What are a shark’s most existential questions, and how can a particularly emotional lion help answer them?
In what universe can a quarter-dissolved marshmallow and a tutu-boasting hippo become problem-solving buddies and crusaders for environmental justice?
If a gummy bear and lamp-bound genie meet on a tropical island, will either of them get their wishes?
These questions — and many more — are raised and answered in this year’s Dwight/Edgewood Project (D/EP), a collaboration between the Yale School of Drama (YSD) and Barnard Environmental Studies Magnet School. From mid-May to mid-June, eight Barnard middle schoolers have been paired with individual YSD mentors, learning about the craft of playwriting before writing a one-act play themselves.
Titled “DE(e)P Connections - Think About It!” this year’s final performances will take place this Friday, June 16, and Saturday June 17 at the Off Broadway Theater off York Street.
The first night features one-acts by Diana Perez, Chris Highsmith, Kayla Smith, and Janaeia Morrison. The second includes work by students Ella Santanelli, Isaac Ocampo, Lindsey Troy, and Jacob Chandler. Both begin at 7 p.m., and both are free and open to the public.
Now in its 23rd year, the program has taken several forms, said Project Coordinator Emalie Mayo. But it has always remained faithful to a mission of fostering young playwrights, some of whom may be having a hard time in school, and or aren’t specifically literarily or theatrically oriented. For the first two weeks of the program this year, students worked with their mentors and a team of directors to get a crash course on theater: what it is, what it can be, how a play gets written, and how the students can have a role in it.
Then the students headed out for a camping trip in Griswold, Conn. That, in the land where cell phone service no longer exists, is where the plays happened. There is a little bit of magic out in rural Connecticut, said Producing Director Al Heartley and Mayo: a young, wild kind of creativity shot up and took root for a few days. Ideas bubbled from students to their mentors to their pages and back to the students again, taking flight with plot twists and edits to narrative structure.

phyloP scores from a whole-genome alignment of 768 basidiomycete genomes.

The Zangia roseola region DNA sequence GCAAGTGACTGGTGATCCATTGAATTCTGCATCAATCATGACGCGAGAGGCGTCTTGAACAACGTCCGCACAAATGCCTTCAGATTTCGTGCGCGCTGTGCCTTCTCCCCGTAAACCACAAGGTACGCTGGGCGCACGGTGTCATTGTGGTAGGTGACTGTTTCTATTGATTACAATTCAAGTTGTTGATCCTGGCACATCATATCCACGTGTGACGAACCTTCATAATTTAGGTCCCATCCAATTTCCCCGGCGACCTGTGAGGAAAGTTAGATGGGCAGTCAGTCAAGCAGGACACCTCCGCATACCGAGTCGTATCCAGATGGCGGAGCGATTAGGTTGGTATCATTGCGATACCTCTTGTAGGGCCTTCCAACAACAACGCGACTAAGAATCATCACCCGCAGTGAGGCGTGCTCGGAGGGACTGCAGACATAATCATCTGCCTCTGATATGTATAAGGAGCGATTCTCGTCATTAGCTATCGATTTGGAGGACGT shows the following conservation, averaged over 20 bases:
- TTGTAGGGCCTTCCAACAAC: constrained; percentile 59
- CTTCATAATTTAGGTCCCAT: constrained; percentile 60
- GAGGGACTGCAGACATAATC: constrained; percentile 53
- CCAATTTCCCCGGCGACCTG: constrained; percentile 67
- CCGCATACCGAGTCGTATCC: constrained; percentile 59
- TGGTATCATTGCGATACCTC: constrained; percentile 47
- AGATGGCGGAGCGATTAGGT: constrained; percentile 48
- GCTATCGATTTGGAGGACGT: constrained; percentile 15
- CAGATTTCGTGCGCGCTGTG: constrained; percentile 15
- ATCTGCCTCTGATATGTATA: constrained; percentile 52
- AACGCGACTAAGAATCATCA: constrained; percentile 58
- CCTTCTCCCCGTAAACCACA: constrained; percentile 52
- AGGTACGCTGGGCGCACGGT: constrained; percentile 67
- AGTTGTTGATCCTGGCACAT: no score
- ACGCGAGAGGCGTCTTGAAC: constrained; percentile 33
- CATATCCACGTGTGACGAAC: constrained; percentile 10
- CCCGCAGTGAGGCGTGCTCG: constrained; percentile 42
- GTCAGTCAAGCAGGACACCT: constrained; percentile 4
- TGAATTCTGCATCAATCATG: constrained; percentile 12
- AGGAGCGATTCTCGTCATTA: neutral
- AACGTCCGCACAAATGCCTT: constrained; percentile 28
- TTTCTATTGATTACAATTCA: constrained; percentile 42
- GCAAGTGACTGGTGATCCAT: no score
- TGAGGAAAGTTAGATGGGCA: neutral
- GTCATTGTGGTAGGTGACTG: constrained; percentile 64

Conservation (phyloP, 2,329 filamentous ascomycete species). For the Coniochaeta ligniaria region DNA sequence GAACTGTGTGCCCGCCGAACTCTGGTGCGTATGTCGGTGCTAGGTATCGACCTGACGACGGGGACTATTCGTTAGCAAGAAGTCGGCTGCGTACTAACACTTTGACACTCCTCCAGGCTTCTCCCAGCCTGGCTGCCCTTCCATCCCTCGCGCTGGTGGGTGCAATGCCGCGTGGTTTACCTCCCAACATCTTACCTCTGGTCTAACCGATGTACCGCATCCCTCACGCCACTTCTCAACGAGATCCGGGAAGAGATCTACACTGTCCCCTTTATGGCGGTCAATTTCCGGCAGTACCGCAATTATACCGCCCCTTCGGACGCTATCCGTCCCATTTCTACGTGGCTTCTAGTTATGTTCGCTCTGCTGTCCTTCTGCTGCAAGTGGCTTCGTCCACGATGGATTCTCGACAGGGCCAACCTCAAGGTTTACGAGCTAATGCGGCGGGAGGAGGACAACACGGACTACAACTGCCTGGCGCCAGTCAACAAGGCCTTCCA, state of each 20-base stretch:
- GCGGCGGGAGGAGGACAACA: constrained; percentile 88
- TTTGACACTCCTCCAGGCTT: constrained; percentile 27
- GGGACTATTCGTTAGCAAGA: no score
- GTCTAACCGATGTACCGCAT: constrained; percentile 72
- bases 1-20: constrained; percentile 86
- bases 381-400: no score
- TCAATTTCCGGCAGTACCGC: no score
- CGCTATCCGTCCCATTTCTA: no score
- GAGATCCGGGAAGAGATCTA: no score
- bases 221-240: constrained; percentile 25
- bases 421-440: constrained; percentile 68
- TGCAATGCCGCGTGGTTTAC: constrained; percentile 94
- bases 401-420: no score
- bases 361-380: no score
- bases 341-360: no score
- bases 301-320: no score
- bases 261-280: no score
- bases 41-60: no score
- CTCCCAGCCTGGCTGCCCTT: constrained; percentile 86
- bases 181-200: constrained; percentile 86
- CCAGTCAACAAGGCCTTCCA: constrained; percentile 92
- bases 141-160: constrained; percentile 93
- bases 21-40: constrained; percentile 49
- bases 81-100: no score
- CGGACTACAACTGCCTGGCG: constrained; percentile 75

Then students returned to New Haven, and ironed the plays into being with mentor-actors, directors Sebastian Arboleda and Anna Crivelli, and a creative team of sound and set designers to add flair to the productions.
“I think we’ve always known from day one that this is for the playwrights,” said Heartley after a final dress rehearsal on Thursday afternoon. “It’s in our charter. We say, ‘this is your space.’”
At the end of four weeks, the result is a series of eight one-act plays that are not only heartwarming, but also explosive in their creativity and candor. They are funny and serious, raucous and reverent, not without an oh-so-light touch of potty humor, and deeply inventive. In Highsmith’s “The Bond Between Family,” a mourning father and son — oh, they’re also fish — use rap bars, card games, and one true show of rebellion to mend their relationship with each other. It’s like a hardcore Finding Nemo.
In another, a star who has fallen out of his own orbit befriends a glittery, anthropomorphized bowtie, and the two learn how to be mutually beneficial to each other after years of loneliness. A jellyfish somehow spins her own adversity into a story of self-acceptance and approval. A gummy bear learns more than you ever thought a gummy bear could.
Thanks to sets, sound design, and flashy (sometimes ridiculous) costumes, the productions are professional from start to finish.
And you’re not just rooting for the plays — you’re rooting for their young authors, who look on as actors take places and dive into the scripts. Their scripts. When Leslie the super gifted (and aquatically adept) coyote teaches Cupcake the pterodactyl to fly, you fly right there with her. When a tutu-wearing hippo threatens a marshmallow with death by eating, you cower with the marshmallow, and cheer it on as it sticks a literal landing later in the show.
In one of the project’s most existential and moving works, “The Wishing Shark” by Isaac Ocampo, a land-braving, weathered shark (Patrick Madden) begs a lion to stop seeking eternal life — something the shark has unintentionally gained — only to have the lion help him find a way to die. It’s a reflection on existence, compassion, and palliative care that is extraordinary, for a middle school student and otherwise.
As Thursday’s rehearsal ended and students gathered for a final closing circle, Ocampo motioned to speak, holding up two cardboard cutouts that read “shout” and “out.”
“Thank you for helping us find that special spot,” he said.